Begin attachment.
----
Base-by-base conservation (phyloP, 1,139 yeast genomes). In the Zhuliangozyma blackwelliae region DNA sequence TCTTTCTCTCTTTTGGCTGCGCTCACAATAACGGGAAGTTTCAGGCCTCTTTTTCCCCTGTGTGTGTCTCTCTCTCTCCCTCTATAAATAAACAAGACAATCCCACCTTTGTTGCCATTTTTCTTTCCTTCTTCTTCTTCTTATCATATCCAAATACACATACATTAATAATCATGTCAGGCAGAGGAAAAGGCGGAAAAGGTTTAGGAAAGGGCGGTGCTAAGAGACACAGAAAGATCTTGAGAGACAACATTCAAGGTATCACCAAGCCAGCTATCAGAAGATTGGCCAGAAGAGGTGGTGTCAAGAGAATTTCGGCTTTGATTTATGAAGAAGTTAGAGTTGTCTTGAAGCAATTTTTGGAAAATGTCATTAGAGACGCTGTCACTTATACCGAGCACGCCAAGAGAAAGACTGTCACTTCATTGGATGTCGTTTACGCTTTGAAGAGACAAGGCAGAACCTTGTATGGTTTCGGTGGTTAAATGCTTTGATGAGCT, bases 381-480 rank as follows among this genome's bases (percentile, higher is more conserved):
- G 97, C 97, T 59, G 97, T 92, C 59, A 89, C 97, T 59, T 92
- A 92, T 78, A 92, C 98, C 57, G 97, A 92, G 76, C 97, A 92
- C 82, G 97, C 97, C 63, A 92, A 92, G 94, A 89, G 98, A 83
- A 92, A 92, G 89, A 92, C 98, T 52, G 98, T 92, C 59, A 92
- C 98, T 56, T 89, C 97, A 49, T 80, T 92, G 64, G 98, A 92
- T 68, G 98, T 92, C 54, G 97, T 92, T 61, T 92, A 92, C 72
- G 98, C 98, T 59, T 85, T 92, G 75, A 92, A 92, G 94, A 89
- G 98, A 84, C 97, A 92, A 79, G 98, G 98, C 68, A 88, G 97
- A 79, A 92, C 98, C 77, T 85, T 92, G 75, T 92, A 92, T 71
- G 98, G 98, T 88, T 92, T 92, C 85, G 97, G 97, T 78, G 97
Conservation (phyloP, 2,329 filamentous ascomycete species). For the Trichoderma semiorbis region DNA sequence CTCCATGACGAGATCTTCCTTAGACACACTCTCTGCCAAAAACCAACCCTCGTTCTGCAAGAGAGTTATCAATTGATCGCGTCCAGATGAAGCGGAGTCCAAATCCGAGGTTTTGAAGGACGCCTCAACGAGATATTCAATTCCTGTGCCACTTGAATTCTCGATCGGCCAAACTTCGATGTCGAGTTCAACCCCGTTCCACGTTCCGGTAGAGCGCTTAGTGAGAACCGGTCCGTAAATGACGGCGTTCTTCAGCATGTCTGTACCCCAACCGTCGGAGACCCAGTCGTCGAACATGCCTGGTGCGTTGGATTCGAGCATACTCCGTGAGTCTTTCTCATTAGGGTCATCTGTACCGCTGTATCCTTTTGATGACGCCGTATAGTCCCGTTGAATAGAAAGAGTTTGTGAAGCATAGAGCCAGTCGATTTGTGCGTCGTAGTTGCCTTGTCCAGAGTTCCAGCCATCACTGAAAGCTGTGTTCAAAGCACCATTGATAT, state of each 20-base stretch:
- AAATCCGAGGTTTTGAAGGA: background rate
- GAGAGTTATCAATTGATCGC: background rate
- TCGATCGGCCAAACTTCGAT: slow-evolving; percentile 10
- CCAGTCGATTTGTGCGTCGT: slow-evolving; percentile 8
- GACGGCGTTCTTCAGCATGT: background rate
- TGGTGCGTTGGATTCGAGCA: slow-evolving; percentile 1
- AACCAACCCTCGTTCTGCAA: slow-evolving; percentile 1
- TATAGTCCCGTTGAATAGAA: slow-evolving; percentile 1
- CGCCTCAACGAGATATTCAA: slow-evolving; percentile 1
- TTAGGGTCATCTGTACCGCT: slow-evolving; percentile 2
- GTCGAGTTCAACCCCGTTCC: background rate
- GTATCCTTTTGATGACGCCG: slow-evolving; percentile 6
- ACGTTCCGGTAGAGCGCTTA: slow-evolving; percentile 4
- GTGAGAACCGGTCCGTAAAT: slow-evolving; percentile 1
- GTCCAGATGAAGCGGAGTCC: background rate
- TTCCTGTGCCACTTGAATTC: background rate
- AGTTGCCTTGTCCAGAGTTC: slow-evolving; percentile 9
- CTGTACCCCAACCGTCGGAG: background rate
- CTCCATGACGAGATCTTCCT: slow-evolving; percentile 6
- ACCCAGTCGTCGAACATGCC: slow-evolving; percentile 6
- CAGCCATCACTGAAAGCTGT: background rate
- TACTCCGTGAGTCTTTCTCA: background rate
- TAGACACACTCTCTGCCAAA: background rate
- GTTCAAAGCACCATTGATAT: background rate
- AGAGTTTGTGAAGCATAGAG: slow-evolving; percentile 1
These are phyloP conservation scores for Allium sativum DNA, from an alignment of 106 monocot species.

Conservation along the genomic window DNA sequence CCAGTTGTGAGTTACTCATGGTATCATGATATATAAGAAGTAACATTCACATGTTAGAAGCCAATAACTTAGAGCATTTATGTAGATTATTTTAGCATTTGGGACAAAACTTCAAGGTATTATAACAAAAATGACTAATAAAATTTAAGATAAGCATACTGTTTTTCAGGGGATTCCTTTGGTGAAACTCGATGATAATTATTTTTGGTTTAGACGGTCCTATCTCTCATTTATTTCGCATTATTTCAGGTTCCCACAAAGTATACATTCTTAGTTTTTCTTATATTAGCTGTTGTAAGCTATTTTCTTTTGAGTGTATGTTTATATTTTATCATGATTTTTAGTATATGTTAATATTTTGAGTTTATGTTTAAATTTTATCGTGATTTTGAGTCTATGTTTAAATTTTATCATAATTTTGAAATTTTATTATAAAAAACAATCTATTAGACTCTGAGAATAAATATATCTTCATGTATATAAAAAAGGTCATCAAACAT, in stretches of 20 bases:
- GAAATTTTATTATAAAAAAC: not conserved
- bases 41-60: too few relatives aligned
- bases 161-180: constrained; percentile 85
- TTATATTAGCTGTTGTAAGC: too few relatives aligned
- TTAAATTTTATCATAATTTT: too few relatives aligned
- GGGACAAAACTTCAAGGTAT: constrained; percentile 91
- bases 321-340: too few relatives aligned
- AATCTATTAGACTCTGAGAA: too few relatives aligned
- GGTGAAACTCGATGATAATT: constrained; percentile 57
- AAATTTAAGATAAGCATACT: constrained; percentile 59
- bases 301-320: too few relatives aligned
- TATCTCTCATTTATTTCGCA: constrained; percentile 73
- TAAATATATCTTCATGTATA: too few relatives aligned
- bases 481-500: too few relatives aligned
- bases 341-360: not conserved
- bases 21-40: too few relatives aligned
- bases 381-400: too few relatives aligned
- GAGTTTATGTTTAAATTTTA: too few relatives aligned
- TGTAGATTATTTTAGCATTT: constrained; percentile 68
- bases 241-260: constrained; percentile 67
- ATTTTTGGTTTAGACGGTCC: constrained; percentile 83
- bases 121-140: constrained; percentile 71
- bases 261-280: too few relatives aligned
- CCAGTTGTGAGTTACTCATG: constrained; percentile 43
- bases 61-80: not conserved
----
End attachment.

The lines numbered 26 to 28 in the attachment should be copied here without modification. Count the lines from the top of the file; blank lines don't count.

- GTGAGAACCGGTCCGTAAAT: slow-evolving; percentile 1
- GTCCAGATGAAGCGGAGTCC: background rate
- TTCCTGTGCCACTTGAATTC: background rate